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General Brown gets creative to offer certain classes

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DEXTER — Creativity — it’s what has saved some educational offerings in the General Brown Central School District for the 2013-14 school year.

As of Monday, the district officially offers physics for this school year for up to 30 students, as the Board of Education approved Clarence N. Bockus as a 0.2 physics teacher. The district could offer only a one-fifth position since Mr. Bockus is certified in another science specialty and his work schedule is already jam-packed with a full-time job and as an adjunct instructor at Jefferson Community College, Watertown.

Other creative solutions this school year include five junior-senior high school science and social studies teachers pitching in to help seventh- and eighth-graders fulfill their required 0.75 credits of family and consumer science credits.

Junior-senior high school Principal Tina M. Heckman said those five teachers didn’t have seven full teaching periods each, so there was enough wiggle room in their schedules to cover a family and consumer science class.

“Our motto here is to think outside of the box,” she said. “It pushes us to be creative. Everyone here from custodial staff to bus drivers to us really has to rise to the occasion.”

The family and consumer science position was full-time, but was reduced to half-time during the 2013-14 budget planning process. The teacher who held that position then resigned. The same scenario happened to physics.

David A. Ramie, assistant principal and athletic director, said teachers can teach one class outside of their certification, so General Brown used that to its advantage. This district wasn’t as lucky with physics because that science is so specialized.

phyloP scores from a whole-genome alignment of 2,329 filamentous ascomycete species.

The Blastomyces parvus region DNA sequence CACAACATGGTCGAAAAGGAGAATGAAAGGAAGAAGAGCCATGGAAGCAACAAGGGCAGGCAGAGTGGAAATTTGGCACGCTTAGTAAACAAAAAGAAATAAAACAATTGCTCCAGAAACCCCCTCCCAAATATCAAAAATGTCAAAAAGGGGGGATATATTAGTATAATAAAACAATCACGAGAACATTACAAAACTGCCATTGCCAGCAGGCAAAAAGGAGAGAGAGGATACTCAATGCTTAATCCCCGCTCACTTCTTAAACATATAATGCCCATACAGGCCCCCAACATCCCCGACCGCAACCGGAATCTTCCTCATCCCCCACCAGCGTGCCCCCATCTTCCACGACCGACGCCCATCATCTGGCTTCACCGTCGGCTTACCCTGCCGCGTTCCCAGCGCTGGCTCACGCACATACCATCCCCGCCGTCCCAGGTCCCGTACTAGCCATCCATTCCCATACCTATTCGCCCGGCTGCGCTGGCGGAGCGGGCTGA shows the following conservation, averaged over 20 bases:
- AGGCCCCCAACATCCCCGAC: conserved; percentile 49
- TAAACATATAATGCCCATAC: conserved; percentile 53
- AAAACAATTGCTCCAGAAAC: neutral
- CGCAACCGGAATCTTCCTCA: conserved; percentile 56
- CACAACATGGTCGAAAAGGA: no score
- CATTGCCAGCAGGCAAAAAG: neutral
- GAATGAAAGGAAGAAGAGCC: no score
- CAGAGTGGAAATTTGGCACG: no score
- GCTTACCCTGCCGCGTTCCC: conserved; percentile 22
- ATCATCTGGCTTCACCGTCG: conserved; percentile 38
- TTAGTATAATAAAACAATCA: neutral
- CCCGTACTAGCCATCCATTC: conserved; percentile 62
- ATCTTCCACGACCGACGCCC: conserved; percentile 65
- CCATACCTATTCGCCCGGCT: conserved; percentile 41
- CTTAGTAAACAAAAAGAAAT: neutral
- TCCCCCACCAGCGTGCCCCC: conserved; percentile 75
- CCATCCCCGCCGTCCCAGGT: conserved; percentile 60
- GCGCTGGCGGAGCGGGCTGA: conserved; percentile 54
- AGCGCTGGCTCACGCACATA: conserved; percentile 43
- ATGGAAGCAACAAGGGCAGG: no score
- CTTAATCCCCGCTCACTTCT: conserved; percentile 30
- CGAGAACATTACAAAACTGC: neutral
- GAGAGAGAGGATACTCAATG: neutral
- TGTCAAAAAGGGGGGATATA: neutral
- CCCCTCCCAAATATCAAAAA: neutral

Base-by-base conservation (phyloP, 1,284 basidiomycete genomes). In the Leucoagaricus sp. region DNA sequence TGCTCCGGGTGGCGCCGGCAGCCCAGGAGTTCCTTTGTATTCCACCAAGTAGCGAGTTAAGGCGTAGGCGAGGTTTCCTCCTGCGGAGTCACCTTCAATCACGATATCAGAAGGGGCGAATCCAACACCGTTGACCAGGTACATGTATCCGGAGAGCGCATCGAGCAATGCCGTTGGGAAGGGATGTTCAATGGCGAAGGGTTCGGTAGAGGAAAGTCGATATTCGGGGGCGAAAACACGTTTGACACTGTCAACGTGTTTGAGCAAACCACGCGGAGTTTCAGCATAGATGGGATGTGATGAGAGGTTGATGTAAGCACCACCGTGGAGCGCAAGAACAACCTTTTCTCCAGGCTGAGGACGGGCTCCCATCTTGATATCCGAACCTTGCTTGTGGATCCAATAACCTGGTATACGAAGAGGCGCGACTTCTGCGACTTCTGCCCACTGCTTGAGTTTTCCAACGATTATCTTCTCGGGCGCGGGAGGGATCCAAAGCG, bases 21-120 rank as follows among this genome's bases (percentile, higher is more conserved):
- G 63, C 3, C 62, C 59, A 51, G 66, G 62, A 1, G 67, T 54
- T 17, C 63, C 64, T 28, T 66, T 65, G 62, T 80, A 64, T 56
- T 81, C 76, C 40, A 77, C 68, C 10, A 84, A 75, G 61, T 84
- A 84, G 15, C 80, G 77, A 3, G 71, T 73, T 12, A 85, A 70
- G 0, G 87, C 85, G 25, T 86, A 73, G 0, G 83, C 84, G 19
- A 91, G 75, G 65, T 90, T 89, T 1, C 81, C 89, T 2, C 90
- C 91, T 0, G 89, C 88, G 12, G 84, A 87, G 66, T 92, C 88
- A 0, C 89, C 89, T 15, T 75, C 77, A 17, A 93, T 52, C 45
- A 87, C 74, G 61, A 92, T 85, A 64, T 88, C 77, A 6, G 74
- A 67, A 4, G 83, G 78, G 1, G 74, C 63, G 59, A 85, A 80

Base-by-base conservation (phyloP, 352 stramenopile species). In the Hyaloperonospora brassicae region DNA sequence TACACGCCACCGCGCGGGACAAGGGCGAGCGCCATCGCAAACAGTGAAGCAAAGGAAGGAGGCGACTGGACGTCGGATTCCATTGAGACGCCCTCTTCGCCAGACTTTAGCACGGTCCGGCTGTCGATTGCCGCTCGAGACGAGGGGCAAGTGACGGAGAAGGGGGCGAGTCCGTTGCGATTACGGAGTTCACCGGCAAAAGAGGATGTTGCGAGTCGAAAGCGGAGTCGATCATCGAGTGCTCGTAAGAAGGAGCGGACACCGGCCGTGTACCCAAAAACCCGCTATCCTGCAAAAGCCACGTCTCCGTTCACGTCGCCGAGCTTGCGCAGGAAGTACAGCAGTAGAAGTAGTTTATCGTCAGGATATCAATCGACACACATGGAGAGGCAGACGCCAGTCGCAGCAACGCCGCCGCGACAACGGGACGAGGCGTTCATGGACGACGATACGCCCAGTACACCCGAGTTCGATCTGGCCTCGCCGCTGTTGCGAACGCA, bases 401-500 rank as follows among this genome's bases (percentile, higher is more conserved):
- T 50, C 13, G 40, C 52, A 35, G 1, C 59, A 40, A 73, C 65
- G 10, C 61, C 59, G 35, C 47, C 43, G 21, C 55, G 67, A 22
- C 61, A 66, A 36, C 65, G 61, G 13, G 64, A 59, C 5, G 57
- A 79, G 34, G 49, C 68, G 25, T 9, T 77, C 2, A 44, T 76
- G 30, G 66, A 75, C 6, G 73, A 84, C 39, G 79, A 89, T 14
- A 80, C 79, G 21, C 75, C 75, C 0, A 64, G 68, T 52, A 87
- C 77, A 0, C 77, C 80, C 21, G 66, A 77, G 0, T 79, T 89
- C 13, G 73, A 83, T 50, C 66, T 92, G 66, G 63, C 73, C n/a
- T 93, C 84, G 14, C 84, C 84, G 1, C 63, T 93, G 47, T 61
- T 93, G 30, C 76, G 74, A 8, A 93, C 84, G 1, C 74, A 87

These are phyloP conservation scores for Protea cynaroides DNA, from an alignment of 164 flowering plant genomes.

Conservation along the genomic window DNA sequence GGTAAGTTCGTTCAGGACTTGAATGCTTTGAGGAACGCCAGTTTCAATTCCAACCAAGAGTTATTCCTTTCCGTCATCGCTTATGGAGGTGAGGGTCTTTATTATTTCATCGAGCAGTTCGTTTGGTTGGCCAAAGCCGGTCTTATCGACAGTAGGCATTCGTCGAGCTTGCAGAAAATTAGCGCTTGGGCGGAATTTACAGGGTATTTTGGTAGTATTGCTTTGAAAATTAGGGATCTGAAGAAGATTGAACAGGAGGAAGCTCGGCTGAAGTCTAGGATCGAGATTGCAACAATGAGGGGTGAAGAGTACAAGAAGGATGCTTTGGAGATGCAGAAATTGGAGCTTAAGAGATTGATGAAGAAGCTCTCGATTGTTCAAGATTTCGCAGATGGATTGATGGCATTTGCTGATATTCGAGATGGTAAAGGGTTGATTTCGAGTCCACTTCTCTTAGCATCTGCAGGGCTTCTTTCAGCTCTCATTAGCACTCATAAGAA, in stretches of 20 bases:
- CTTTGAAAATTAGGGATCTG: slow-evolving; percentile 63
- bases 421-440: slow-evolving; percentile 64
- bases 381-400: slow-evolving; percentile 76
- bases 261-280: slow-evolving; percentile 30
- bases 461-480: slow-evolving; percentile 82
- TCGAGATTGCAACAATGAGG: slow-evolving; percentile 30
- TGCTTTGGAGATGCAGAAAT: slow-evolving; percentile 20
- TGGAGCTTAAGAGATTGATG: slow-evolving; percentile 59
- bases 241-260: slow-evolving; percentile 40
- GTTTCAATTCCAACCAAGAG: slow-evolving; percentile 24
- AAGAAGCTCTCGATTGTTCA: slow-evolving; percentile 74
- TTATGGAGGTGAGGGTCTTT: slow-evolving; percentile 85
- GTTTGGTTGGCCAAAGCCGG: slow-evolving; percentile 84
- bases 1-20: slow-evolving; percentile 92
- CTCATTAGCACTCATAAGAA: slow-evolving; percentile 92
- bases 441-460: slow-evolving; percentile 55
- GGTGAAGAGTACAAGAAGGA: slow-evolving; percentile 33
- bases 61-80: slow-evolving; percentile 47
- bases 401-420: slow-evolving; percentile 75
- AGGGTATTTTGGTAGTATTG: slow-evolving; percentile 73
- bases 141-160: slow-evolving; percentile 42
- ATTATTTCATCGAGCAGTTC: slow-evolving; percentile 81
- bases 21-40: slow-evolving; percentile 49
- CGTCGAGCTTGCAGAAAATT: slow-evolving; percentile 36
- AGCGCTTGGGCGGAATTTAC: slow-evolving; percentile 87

General Brown had a particularly difficult time finding a physics teacher after a teacher resigned when the full-time post was cut to half-time. The lack of available certified physics teachers statewide, and part-time at that, made the search even more difficult.

Mr. Ramie said Mr. Bockus is state-certified in earth science, but previously has taught physics.

Board member Jamie Lee praised both Mr. Ramie and Mrs. Heckman for their diligent efforts to recruit a physics teacher, and board President Jeffrey West thanked the Watertown Daily Times, which ran a series of articles on the topic that caught Mr. Bockus’s attention.

Mr. Ramie said on Friday, guidance counselors began pre-enrolling students in the single physics class, giving seniors first priority. The district hopes to begin offering the class Wednesday.

Mrs. Heckman said the remaining 20 students who had registered for physics earlier this year will be able to take another science course and still receive an Advanced Regents Diploma.

Superintendent Cammy J. Morrison said she hopes the situation turns around next year so more physics classes could be offered.

Meanwhile, the district was successful in hiring other part-time teachers, including a library media specialist and technology teacher. The board approved those positions, 6-0, during its meeting Monday.

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